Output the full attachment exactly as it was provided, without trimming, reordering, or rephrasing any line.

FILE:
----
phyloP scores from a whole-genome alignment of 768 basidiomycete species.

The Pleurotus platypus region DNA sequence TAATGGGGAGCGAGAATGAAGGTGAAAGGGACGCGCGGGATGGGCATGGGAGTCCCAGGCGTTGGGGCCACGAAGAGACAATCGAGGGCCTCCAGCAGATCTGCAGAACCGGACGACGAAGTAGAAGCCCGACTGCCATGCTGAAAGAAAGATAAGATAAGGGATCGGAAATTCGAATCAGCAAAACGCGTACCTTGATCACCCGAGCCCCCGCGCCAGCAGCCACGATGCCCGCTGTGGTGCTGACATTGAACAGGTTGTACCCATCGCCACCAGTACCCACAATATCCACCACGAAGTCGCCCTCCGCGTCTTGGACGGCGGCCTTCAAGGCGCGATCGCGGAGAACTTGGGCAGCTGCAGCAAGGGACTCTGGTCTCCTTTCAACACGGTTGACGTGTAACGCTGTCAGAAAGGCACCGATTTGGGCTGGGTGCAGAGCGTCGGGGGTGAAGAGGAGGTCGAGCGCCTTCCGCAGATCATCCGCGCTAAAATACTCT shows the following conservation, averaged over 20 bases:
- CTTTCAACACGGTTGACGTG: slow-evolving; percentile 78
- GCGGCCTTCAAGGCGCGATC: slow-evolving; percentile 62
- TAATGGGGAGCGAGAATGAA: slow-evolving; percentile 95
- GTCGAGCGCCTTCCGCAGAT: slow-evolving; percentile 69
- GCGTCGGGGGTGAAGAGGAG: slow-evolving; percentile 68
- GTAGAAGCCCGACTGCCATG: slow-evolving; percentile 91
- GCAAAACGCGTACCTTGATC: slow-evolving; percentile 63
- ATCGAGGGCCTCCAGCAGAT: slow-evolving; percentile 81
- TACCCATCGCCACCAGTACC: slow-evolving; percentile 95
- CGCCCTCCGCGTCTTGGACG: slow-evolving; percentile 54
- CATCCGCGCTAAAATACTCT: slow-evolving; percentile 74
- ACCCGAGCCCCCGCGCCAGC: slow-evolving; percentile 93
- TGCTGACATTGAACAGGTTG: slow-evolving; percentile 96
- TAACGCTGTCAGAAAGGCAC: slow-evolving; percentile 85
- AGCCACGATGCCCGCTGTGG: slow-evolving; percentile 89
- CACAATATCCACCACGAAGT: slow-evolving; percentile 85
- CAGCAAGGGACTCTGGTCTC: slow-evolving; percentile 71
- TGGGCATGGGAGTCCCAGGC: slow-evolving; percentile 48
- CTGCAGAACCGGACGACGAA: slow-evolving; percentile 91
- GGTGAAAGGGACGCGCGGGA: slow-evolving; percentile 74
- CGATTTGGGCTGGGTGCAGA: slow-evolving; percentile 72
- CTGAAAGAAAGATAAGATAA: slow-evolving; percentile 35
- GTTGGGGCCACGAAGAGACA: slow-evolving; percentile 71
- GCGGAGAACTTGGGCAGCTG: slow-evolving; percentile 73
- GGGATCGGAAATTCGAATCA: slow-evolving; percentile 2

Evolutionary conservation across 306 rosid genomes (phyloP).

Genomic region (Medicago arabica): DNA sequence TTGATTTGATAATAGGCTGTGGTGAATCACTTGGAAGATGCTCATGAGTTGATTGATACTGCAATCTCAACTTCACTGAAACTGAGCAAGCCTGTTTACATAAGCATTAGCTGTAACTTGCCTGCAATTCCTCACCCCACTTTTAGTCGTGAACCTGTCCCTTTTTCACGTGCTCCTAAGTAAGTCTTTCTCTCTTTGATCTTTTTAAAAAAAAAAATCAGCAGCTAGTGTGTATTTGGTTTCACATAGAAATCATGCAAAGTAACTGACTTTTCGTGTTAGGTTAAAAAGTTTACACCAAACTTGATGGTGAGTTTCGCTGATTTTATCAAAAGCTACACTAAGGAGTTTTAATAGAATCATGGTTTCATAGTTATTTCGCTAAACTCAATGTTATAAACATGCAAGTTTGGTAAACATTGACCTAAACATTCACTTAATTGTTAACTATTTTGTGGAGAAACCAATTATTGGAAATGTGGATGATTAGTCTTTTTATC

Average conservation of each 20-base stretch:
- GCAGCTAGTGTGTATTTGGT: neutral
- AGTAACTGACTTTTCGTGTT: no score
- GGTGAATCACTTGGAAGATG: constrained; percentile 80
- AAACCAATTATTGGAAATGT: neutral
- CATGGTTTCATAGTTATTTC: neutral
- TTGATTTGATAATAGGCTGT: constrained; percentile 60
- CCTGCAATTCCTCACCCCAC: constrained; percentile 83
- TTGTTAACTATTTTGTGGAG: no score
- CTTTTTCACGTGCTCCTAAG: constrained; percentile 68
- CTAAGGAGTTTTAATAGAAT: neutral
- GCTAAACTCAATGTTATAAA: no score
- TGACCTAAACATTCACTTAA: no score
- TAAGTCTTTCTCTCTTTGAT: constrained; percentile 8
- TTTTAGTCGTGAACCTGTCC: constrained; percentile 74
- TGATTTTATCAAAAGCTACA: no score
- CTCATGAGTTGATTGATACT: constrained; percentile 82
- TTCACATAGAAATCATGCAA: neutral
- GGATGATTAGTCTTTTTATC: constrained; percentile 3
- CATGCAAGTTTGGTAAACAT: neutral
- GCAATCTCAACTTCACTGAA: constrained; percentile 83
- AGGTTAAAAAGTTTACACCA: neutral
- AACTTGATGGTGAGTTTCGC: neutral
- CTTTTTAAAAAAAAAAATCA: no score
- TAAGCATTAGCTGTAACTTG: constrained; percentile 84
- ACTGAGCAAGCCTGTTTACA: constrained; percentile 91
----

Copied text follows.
phyloP scores from a whole-genome alignment of 768 basidiomycete species.

The Pleurotus platypus region DNA sequence TAATGGGGAGCGAGAATGAAGGTGAAAGGGACGCGCGGGATGGGCATGGGAGTCCCAGGCGTTGGGGCCACGAAGAGACAATCGAGGGCCTCCAGCAGATCTGCAGAACCGGACGACGAAGTAGAAGCCCGACTGCCATGCTGAAAGAAAGATAAGATAAGGGATCGGAAATTCGAATCAGCAAAACGCGTACCTTGATCACCCGAGCCCCCGCGCCAGCAGCCACGATGCCCGCTGTGGTGCTGACATTGAACAGGTTGTACCCATCGCCACCAGTACCCACAATATCCACCACGAAGTCGCCCTCCGCGTCTTGGACGGCGGCCTTCAAGGCGCGATCGCGGAGAACTTGGGCAGCTGCAGCAAGGGACTCTGGTCTCCTTTCAACACGGTTGACGTGTAACGCTGTCAGAAAGGCACCGATTTGGGCTGGGTGCAGAGCGTCGGGGGTGAAGAGGAGGTCGAGCGCCTTCCGCAGATCATCCGCGCTAAAATACTCT shows the following conservation, averaged over 20 bases:
- CTTTCAACACGGTTGACGTG: slow-evolving; percentile 78
- GCGGCCTTCAAGGCGCGATC: slow-evolving; percentile 62
- TAATGGGGAGCGAGAATGAA: slow-evolving; percentile 95
- GTCGAGCGCCTTCCGCAGAT: slow-evolving; percentile 69
- GCGTCGGGGGTGAAGAGGAG: slow-evolving; percentile 68
- GTAGAAGCCCGACTGCCATG: slow-evolving; percentile 91
- GCAAAACGCGTACCTTGATC: slow-evolving; percentile 63
- ATCGAGGGCCTCCAGCAGAT: slow-evolving; percentile 81
- TACCCATCGCCACCAGTACC: slow-evolving; percentile 95
- CGCCCTCCGCGTCTTGGACG: slow-evolving; percentile 54
- CATCCGCGCTAAAATACTCT: slow-evolving; percentile 74
- ACCCGAGCCCCCGCGCCAGC: slow-evolving; percentile 93
- TGCTGACATTGAACAGGTTG: slow-evolving; percentile 96
- TAACGCTGTCAGAAAGGCAC: slow-evolving; percentile 85
- AGCCACGATGCCCGCTGTGG: slow-evolving; percentile 89
- CACAATATCCACCACGAAGT: slow-evolving; percentile 85
- CAGCAAGGGACTCTGGTCTC: slow-evolving; percentile 71
- TGGGCATGGGAGTCCCAGGC: slow-evolving; percentile 48
- CTGCAGAACCGGACGACGAA: slow-evolving; percentile 91
- GGTGAAAGGGACGCGCGGGA: slow-evolving; percentile 74
- CGATTTGGGCTGGGTGCAGA: slow-evolving; percentile 72
- CTGAAAGAAAGATAAGATAA: slow-evolving; percentile 35
- GTTGGGGCCACGAAGAGACA: slow-evolving; percentile 71
- GCGGAGAACTTGGGCAGCTG: slow-evolving; percentile 73
- GGGATCGGAAATTCGAATCA: slow-evolving; percentile 2

Evolutionary conservation across 306 rosid genomes (phyloP).

Genomic region (Medicago arabica): DNA sequence TTGATTTGATAATAGGCTGTGGTGAATCACTTGGAAGATGCTCATGAGTTGATTGATACTGCAATCTCAACTTCACTGAAACTGAGCAAGCCTGTTTACATAAGCATTAGCTGTAACTTGCCTGCAATTCCTCACCCCACTTTTAGTCGTGAACCTGTCCCTTTTTCACGTGCTCCTAAGTAAGTCTTTCTCTCTTTGATCTTTTTAAAAAAAAAAATCAGCAGCTAGTGTGTATTTGGTTTCACATAGAAATCATGCAAAGTAACTGACTTTTCGTGTTAGGTTAAAAAGTTTACACCAAACTTGATGGTGAGTTTCGCTGATTTTATCAAAAGCTACACTAAGGAGTTTTAATAGAATCATGGTTTCATAGTTATTTCGCTAAACTCAATGTTATAAACATGCAAGTTTGGTAAACATTGACCTAAACATTCACTTAATTGTTAACTATTTTGTGGAGAAACCAATTATTGGAAATGTGGATGATTAGTCTTTTTATC

Average conservation of each 20-base stretch:
- GCAGCTAGTGTGTATTTGGT: neutral
- AGTAACTGACTTTTCGTGTT: no score
- GGTGAATCACTTGGAAGATG: constrained; percentile 80
- AAACCAATTATTGGAAATGT: neutral
- CATGGTTTCATAGTTATTTC: neutral
- TTGATTTGATAATAGGCTGT: constrained; percentile 60
- CCTGCAATTCCTCACCCCAC: constrained; percentile 83
- TTGTTAACTATTTTGTGGAG: no score
- CTTTTTCACGTGCTCCTAAG: constrained; percentile 68
- CTAAGGAGTTTTAATAGAAT: neutral
- GCTAAACTCAATGTTATAAA: no score
- TGACCTAAACATTCACTTAA: no score
- TAAGTCTTTCTCTCTTTGAT: constrained; percentile 8
- TTTTAGTCGTGAACCTGTCC: constrained; percentile 74
- TGATTTTATCAAAAGCTACA: no score
- CTCATGAGTTGATTGATACT: constrained; percentile 82
- TTCACATAGAAATCATGCAA: neutral
- GGATGATTAGTCTTTTTATC: constrained; percentile 3
- CATGCAAGTTTGGTAAACAT: neutral
- GCAATCTCAACTTCACTGAA: constrained; percentile 83
- AGGTTAAAAAGTTTACACCA: neutral
- AACTTGATGGTGAGTTTCGC: neutral
- CTTTTTAAAAAAAAAAATCA: no score
- TAAGCATTAGCTGTAACTTG: constrained; percentile 84
- ACTGAGCAAGCCTGTTTACA: constrained; percentile 91